Getting your estate plan in order is a big undertaking, especially when you have a higher net worth that encompasses a variety of assets. The higher the value of the estate, the more planning you may have to do. As of 2020, the exemption for having to pay federal taxes on an estate is $11.58 million for a single person or $23.16 million for a couple.
The Tax Cuts and Jobs Act instituted a unified credit that covers estate and gift taxes. If the estate is valued at more than the preset amount, it is taxed at 40% of the value. The taxes are only applicable to the value that’s in excess of the allowed amount.
Because the laws are so complex and there is so much at stake with these cases, you must ensure that you’re working with someone who is familiar with the laws that govern these situations. You have several individuals to consider as you set the estate plan. This includes the person who serves as the executor, as well as those who are the trustee, medical power of attorney and financial power of attorney.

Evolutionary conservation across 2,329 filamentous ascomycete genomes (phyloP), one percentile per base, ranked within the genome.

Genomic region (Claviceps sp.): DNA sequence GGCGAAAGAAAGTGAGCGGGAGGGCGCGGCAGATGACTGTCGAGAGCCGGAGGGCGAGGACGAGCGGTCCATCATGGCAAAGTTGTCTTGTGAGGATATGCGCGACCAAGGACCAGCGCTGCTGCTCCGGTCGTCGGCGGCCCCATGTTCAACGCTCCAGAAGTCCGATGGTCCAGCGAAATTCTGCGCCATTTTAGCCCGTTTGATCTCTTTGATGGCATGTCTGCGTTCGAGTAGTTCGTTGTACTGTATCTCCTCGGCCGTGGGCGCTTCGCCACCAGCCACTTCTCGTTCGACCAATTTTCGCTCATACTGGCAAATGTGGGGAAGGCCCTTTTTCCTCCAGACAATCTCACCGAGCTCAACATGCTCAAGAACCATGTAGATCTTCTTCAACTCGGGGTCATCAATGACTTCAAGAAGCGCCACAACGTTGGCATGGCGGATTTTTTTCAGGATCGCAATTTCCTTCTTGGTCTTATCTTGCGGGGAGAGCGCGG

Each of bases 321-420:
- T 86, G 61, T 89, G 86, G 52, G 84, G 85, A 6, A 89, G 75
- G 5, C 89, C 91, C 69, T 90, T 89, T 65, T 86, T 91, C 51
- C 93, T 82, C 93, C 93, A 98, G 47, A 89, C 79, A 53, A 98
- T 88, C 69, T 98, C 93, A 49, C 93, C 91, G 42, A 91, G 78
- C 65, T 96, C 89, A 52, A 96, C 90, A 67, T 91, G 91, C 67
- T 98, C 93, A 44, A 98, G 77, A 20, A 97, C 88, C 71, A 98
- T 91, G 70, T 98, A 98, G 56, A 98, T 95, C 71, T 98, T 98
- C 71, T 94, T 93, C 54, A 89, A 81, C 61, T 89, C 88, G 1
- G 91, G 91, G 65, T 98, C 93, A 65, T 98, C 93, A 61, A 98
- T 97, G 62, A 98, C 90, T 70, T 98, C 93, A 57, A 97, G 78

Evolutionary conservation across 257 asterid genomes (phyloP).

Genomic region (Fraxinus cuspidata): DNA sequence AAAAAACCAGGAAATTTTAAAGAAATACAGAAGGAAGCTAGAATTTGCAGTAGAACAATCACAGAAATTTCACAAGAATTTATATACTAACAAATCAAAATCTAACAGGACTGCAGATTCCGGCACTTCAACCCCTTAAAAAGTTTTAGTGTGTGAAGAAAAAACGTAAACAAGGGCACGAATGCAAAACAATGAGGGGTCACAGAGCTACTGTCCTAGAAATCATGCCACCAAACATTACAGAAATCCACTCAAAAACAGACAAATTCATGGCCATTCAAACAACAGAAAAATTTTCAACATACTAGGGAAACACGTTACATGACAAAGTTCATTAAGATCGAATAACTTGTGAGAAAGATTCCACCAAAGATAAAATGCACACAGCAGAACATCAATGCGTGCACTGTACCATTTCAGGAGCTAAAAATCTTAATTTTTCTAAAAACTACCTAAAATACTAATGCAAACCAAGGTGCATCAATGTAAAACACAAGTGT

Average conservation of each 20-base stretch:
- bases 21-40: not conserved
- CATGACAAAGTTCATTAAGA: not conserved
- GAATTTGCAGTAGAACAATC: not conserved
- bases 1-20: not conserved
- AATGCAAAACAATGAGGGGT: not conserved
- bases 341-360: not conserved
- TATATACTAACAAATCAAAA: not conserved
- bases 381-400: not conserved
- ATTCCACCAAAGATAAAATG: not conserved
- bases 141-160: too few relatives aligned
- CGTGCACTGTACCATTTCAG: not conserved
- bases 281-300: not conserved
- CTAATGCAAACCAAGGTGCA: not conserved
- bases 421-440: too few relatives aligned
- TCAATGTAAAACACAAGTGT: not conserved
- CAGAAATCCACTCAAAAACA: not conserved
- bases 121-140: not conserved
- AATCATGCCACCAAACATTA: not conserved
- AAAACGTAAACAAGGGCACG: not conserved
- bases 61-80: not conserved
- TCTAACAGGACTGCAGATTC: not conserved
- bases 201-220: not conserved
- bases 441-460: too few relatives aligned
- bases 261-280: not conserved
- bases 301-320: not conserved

You also need to consider what’s going to happen if you become incapacitated because your assets will still need to be cared for. This is where your financial power of attorney comes into the picture since that person is able to pay bills for you and handle other aspects of caring for the assets.
Ultimately, having a well-executed estate plan benefits you and your loved ones because it outlines the plan for them. They can focus on the healing process if you’re incapacitated or pass away.